The IB also discusses state responsibilities under the Early and Periodic Screening, Diagnostic and Treatment (EPSDT) benefit, defined in Section 1905(r) of the Act to include a comprehensive array of preventive, diagnostic, and treatment services for low-income infants, children and adolescents under age 21. States are required to provide for individuals eligible for the EPSDT benefit “any Medicaid coverable service listed in section 1905(a) of the Act that is determined to be medically necessary to correct or ameliorate any physical or behavioral conditions. The EPSDT benefit, CMS states, “is more robust than the Medicaid benefit package required for adults and is designed to assure that children receive early detection and preventive care, in addition to medically necessary treatment services, so that health problems are averted or diagnosed and treated as early as possible.” All children must receive EPSDT screenings designed to identify health and developmental issues, including ASD, as early as possible. When a screening examination indicates the need for further evaluation of a child’s health, the child should be appropriately referred for diagnosis and treatment without delay. States must “make sure all covered services are available” and “assure that families of enrolled children…are aware of and have access to a broad range of services to meet the individual child’s needs; that is, all services that can be covered under section 1905(a), including licensed practitioners’ services; speech, occupational, and physical therapies; physician services; private duty nursing; personal care services; home health, medical equipment and supplies; rehabilitative services; and vision, hearing, and dental services.” If a service, supply or equipment that has been determined to be medically necessary for a child is not listed as covered (for adults) in a state’s Medicaid State Plan, the state “will nonetheless need to arrange for and cover it for the child as long as the service or supply is included within the categories of mandatory and optional services listed in section 1905(a) of the Social Security Act.”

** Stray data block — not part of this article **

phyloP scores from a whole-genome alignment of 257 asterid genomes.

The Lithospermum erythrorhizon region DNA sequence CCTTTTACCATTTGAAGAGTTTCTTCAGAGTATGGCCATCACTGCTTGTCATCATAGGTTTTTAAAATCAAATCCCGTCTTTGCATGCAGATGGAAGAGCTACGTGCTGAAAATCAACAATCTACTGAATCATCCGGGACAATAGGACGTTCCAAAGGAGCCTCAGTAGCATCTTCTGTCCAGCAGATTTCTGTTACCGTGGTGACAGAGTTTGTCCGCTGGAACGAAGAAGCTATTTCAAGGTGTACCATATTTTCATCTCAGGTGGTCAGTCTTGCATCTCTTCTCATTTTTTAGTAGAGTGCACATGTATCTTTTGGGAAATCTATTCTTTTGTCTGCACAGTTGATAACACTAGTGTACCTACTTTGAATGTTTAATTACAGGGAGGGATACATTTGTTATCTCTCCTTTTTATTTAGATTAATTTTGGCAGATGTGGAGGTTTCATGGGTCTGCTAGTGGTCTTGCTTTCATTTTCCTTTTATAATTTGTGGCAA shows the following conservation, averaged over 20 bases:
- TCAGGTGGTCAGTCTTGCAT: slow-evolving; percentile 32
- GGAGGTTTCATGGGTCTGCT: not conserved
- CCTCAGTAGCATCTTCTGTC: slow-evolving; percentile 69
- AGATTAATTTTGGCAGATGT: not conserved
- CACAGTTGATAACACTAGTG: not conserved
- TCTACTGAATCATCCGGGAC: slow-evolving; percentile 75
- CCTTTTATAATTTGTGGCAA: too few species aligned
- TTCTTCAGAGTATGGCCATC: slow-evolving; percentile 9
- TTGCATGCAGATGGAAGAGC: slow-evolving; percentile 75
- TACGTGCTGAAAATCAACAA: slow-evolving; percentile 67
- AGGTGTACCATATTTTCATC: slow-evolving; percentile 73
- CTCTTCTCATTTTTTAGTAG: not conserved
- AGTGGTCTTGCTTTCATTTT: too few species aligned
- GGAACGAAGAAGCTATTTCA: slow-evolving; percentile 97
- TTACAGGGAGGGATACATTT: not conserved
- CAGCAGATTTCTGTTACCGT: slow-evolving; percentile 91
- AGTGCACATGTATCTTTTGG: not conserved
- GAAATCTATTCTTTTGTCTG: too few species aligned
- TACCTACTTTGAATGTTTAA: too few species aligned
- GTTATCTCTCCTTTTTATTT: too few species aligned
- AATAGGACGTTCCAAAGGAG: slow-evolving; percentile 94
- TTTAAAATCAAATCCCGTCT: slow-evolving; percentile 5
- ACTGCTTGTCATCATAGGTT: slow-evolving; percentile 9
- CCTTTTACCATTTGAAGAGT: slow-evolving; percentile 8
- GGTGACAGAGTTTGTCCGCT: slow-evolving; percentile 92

CMS points out that 1915 (c) waiver-funded extended state plan services related to section 1905(a) services are not available to individuals under the age of 21 because of the expectation that EPSDT will meet the individual’s needs, meaning that “a limited number of services can be provided to this age group under 1915 (c) waivers, primarily respite, and/or environmental/vehicle modifications.” For states that currently provide waiver services to individuals under age 21 to address ASD, CMS points out, “the ability to provide services under the 1905(a) state plan may have the effect of making these individuals ineligible for the waiver unless another waiver service is provided.” The IB warns that this would have particularly significant implications for individuals with ASD who are eligible for EPSDT but whose Medicaid eligibility rests entirely on eligibility for the (c) waiver.”

CMS clarifies that “individuals age 21 and older may continue to receive services to address ASD through the waiver if a state does not elect to provide these services to adults under its Medicaid state plan.” CMS also mentions that “for individuals under the age of 21 who are eligible for EPSDT services, an HCBS waiver could provide services and supports for ASD that are above and beyond services listed in section 1905(a), such as respite care.” Additionally, CMS points out, “for individuals who are receiving state plan benefits as part of EPSDT that are not available to adults under the state plan, waiver services may be used to help these individuals transition into adulthood and not lose valuable necessary services and supports.”

FMI: The Informational Bulletin is available at The “Autism Spectrum Disorders (ASDs) Services Final Report on Environmental Scan,” published in 2010, can be found at